How might escalating trade tensions with China and our other trading partners affect commercial real estate? Today we bring you a round-up of some of the expert commentary surrounding these concerns and provide our take as to what we’re seeing in the market.

1) Steel tariffs may be putting pressure on commercial construction pricing, creating opportunities as well as risks.

Some in the sector say they have seen around a 10% increase in the price of steel since the tariffs were announced in March. Distortions in the market may slow development deal flow somewhat, but with demand still strong at the midpoint of the business cycle, the greatest impact could be a shaving of returns among offerings by sponsors who were not conservative in their cost underwriting. Value-add offerings could stand to benefit from rising constructions costs, as already-constructed buildings may be able to command higher rents in competition with newly-constructed buildings needing to recoup higher-than-expected costs.

Source: NREI

CrowdStreet take: While it is true that we’ve seen a few proposed developments negatively affected by the recent spike in steel prices (and the data suggests some long-term correlation between construction costs and iron and steel prices does exist), from our vantage point, the primary driver of escalating construction costs remains a scarcity of skilled labor, and most notably in cities with the greatest amount of active construction.

2) US tariffs on Chinese imports (and retaliatory Chinese tariffs on US exports) may greatly impact port cities.

The goods shipped to and from China through US port cities support hundreds of thousands of jobs across these MSAs. Reducing this flow of goods could lead to layoffs that ripple through the local economies and weaken regional real estate demand dynamics.

Chart 1: Top US port cities exposed to US-Chinese trade

Sources: CNBC, World Port Source

CrowdStreet take: We have yet to see any signs of market distress associated with US port activity. Given its dominance, the Los Angeles metro would be a leading indicator, so we are keeping an eye on this market, but we currently have no reason for concern.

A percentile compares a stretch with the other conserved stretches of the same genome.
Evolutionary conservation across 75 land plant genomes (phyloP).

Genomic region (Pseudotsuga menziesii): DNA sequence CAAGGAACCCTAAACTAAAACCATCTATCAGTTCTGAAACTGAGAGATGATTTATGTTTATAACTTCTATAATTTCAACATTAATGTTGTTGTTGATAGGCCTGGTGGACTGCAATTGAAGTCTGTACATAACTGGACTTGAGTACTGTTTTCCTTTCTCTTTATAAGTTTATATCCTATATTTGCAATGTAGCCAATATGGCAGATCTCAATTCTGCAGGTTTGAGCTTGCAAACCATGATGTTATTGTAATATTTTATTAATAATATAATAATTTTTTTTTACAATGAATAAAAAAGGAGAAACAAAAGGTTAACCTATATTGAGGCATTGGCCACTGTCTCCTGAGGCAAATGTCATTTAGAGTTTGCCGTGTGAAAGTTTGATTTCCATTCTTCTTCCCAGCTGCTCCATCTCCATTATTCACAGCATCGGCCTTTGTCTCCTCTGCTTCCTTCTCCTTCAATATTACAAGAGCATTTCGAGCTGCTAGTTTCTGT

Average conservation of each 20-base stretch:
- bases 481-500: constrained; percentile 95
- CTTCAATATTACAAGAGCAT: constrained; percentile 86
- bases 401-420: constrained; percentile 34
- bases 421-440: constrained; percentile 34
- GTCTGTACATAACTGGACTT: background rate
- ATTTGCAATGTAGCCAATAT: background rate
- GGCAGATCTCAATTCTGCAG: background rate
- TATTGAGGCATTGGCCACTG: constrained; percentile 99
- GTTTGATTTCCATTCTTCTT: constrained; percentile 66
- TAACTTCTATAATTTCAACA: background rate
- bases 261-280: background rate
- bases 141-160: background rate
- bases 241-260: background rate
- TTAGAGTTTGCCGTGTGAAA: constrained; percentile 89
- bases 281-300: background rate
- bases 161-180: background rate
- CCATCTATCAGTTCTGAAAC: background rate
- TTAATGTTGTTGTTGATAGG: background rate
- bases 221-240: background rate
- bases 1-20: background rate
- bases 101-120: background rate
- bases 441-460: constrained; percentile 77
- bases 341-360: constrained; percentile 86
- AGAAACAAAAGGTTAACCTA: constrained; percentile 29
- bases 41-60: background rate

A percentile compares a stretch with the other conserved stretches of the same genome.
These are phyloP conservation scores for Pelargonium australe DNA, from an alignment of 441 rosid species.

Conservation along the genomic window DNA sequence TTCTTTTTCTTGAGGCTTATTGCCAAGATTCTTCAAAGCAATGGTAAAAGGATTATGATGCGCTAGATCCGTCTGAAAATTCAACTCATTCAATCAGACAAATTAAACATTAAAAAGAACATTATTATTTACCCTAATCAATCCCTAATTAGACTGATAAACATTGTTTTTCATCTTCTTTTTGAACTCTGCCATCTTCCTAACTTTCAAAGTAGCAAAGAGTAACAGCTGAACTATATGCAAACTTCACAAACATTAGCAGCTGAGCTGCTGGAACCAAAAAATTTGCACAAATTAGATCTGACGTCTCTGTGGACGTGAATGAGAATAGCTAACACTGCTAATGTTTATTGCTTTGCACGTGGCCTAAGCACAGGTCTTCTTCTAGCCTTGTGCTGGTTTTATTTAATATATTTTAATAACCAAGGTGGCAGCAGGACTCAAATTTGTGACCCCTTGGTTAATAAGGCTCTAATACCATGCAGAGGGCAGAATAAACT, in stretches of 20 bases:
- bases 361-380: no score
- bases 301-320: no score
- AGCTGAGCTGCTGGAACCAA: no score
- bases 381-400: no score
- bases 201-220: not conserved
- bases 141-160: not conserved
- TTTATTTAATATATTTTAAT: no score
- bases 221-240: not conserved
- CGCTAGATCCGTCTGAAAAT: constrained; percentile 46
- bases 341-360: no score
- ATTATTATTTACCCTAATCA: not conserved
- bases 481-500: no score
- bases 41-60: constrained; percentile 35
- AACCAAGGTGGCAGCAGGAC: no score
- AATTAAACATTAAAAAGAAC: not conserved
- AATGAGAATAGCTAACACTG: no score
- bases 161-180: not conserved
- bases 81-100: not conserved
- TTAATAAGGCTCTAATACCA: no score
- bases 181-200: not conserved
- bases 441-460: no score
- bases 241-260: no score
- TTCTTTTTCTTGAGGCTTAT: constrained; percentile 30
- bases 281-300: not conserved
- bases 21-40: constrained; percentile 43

3) Rising volatility in equity markets on trade war fears could make direct commercial real estate investment a relatively safer haven for investment capital.

So far, the US equities markets have been far less reactive than other world markets to news surrounding the potential for international trade wars with only 4% of total US trade currently affected, though that may not remain the case as pending/threatened tariffs may swell affected US trade to 22%. Traditionally, direct commercial real estate investment has experienced significantly less volatility than most other asset classes, and in terms of risk-adjusted returns, direct commercial real estate investment surpasses all comparable alternatives.

Chart 2: US equities market performance vs. Asian and European peers (2018 to date)

Chart 3: Volatility and risk-adjusted returns across asset classes (annualized performance for 20-year period ended 12/31/16)

US. equityNon-US equityUS fixed incomeDirect real estateREITs
Total returns7.86%5.05%5.29%9.31%9.67%
Standard deviation (volatility)18.46%21.86%3.63%11.37%19.59%
Sharpe ratio (risk-adjusted returns)0.310.170.430.550.30


Sources: CBRE, TIAA

CrowdStreet take: We have noticed some of this type of activity from investors in 2018 but it has been mostly attributable to a general desire to exit equity markets due to a combination of near-records highs and greater overall volatility (particularly in February). We have yet to hear investors cite trade tensions as a reason to exit equity markets. When investors do exit equity markets to redeploy funds into commercial real estate, they are generally seeking deals with reasonable certainty of cash flow rather than more speculative situations (e.g. development).